Anonymous said...

Just so you know, I found you off the Unite blog ;) I did something about ducks *QUACK QUACK*

Baino said...

K8: Kudos for hanging in through all the verbage
Anonymous: You really should get involved in Phoctober, you're very creative. Follow the Moon Topples link on the blog.

Katherine said...

Your words certainly showed a passion for being environmentally-conscious.

Have you heard of the much needed energy bill that Congress is working on passing in the United States? It contains two major history-changing provisions (a fuel economy standard of 35 mpg and a renewable electricity standard of 15%) that would end our Nation's security-threatening dependence on Middle East oil, stop our money from flowing to terrorists, and keep our dollars at home growing the American economy. But lobbyists are working hard to tear the bill apart.

I am working with a coalition to make sure the energy bill doesn't get derailed. We need your help in making sure that the final bill makes America stronger and more secure. Go to
and sign our petition. Tell Congress: don't back down.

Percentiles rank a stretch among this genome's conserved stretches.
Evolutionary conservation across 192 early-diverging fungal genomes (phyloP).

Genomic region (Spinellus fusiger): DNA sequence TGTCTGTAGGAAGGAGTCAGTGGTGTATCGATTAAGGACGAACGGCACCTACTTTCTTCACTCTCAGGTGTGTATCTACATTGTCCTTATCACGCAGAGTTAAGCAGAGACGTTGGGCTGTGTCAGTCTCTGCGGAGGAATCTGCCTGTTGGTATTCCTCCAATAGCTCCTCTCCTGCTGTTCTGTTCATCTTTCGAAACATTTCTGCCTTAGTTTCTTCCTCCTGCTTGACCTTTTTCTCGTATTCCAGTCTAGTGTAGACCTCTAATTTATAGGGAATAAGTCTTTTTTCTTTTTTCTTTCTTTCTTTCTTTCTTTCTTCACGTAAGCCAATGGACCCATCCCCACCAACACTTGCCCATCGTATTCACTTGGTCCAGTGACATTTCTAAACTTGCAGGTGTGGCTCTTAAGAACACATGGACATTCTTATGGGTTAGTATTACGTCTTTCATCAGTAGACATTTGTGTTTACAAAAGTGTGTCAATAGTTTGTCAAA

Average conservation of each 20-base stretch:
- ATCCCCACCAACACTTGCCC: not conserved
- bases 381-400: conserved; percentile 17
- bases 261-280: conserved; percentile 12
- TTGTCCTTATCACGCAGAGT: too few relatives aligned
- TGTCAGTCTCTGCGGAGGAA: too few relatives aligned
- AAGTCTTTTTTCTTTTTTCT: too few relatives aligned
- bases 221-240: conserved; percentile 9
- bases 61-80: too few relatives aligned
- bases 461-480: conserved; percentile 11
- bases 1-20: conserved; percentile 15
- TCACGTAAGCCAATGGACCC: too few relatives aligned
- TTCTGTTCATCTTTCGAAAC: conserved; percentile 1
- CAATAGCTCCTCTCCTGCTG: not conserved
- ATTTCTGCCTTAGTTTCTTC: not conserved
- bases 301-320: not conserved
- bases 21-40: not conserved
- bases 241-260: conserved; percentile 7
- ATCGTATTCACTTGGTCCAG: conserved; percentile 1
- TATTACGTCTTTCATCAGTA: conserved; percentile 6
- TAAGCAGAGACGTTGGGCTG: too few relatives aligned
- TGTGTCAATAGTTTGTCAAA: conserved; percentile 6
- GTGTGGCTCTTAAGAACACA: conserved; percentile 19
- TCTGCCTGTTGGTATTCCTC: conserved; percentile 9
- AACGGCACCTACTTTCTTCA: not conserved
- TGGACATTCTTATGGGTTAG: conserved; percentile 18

Help spread the word eco-friend and make this a global effort.

Baino said...

Katherine I'd love to help but your campaign is open to Americans only. Keep up the good work!

Katherine said...

I see it this way-- I am an American and I saw your blog. By posting on a site that is dedicated to talking about great causes, perhaps I can inspire many to atleast check out what has to say. This is a global effort to spread the word everywhere to get more people talking, no matter if they are from America, Australia, Canada, and so on. Thank you for all your efforts!

Anonymous said...

Thinking about 'Phoctober' ... will have a more thorough look around today :)